After my last article came out seeming rash and unsubstantiated, I knew I needed to write another. As such, for two things I need to apologise. Firstly, that I built the article solely on my knowledge of recycling from personal research and research relating to my masters, so this time I shall go into more detail about the base rather than make it anecdotal. Secondly, I employed a sensationalist title for the sake of it, leading up the point that recycling, especially in its current state, is a solution of the “less bad” variety rather than “good”.
So firstly I will qualify “less bad” and “good”. When it comes to environmental performance solutions there’s two main ways of approaching it. The first one is usually put under the heading “sustainability”, in this case a solution for the “less bad”. This doesn’t mean that sustainability in itself is only less bad, but the solutions that come underneath it usually are. The mentality behind the solutions arises from “we must make our limited resources last longer”. It is a current pervasive mentality when it comes to environmental practice, and in itself it isn’t a problem, it’s when such solutions are regarded as the final solution that the problem arises. Asking for resources to be stretched out for more years doesn’t solve the problem.
Recycling under its current form falls under the purview, it looks at amalgamating similar materials to create composite materials you can reassign to successive uses. Plastic bottles can be reassigned to be speed bumps. for example. It doesn’t resolve the oil issues or even replace it.
“Good” solutions, on the other hand, are approached with a different mentality, which is normally ascribed to the circular economy. It’s under this distinction that most proponents of a circular economy will avoid the word ‘sustainability’ like the plague. It’s not about making material life longer, but rather about truly making it a lifecycle. That means that upcycling becomes general practice, reuse and remanufacture both are mainstreamed, biological cycles are closed as well, and at every stage of the way value is added. The mentality is that of “we must make our impact on this planet a positive one, so that it’s better with us here”.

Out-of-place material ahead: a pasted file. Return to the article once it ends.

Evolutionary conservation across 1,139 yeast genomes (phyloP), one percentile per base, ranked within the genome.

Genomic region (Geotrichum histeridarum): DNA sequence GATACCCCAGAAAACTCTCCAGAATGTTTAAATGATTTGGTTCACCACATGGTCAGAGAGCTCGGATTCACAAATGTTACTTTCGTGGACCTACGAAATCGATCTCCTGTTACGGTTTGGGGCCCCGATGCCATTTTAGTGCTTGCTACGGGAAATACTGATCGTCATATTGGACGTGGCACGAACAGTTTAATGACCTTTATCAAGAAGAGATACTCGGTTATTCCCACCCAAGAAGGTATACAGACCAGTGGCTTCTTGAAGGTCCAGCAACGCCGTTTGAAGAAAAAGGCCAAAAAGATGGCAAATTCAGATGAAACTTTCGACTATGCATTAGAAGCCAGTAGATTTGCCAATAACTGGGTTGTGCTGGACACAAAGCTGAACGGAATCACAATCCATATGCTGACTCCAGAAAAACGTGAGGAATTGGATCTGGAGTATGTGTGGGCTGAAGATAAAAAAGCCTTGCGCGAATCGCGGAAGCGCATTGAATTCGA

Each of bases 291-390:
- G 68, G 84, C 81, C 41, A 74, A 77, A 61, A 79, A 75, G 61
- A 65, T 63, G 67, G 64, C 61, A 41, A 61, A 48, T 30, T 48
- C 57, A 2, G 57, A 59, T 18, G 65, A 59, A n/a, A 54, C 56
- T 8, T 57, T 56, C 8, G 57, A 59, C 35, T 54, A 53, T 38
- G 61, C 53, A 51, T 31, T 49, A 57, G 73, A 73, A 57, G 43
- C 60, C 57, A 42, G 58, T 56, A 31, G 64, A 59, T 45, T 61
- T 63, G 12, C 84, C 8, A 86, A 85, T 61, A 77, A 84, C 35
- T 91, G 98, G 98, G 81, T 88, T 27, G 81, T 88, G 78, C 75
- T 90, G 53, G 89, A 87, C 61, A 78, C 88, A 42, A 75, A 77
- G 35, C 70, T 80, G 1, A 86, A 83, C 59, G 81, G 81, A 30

Personal Side Note:
Mentality wise, I’m completely on the side of having “good” solutions rather than “less bad”, because, when distilled, the former underlines “we can make the world a better place, humans can be the best thing that ever happened to this planet!!” while the latter is resigned to “humans are bad for this planet, and it’s better we were not here, so let us minimise impact”. That attitude is something that I cannot accept, because it’s a disgusting and defeatist estimation of the human potential.
What I was trying to do with my original article was make people uncomfortable, because when you recycle, you feel like you’ve done your part, enough, thus the world is a better place now. But as long as the feeling is “just continue doing more of this”, recycling is not good. Recycling, especially as it now stands, is a good bridge, something guiding the road from landfills to remanufacturing. In my opinion, sustainability will have a huge part to play in the next 10-20 years of economic growth, but it cannot and should not be seen as the goal.
As a conclusion to the recycling part of things, upcycling is important, but also more expensive and more attention needing. It requires full separation of materials, , meaning, for example, that milk bottles and their caps need two different streams of recycling to avoid contamination. It gets expensive in the case that they aren’t separated by the end user, as technologies will need to be used to do that separation to clean the stream. Only in this case can they be reused as milk bottles again, assuming they were designed for that subsequent use and considering that any chemicals could seep through during recycling processes.
But leaving all of that behind us, at the end of the day it’s a problem of mentality. When we have millions of smartphones full of rare earth metals, the markets of which are completely monopolised by the Chinese, and rather than recover those rare earth metals at the end of life, we send them to dumps most likely in Nigeria or China. That is a waste of resource. It’s taking the easy way out in the short term (in all processes from design to use), and ruining the world in the long term, while not even adding economic value in the meantime. In short, it’s irresponsible and wasteful. Worse than that, for the economic system we have in place, it’s equivalent to flushing money down the toilet.
Recycling is certainly the best of the wide spread solutions we have in place. There are many small-scale solutions that have been significantly better, including Renault’s remanufacturing plant in Choisy-le-Roi and the much-exemplified Kalundborg Eco-Industrial Symbiosis. There are being steps in the right direction, which the Ellen MacArthur Foundation is certainly helping, including with the (currently running) Disruptive Innovation Festival. But largely, the “doing less bad” mentality is still seen as the long-term solution towards environmental bettering. This is exemplified like-for-like by recycling, as it’s the same things that are wrong with recycling right now that condemn sustainability. They both can be used in the new mentality, but as they stand they’re a hindrance towards transformative change.
Benjamin Tirone Nunes.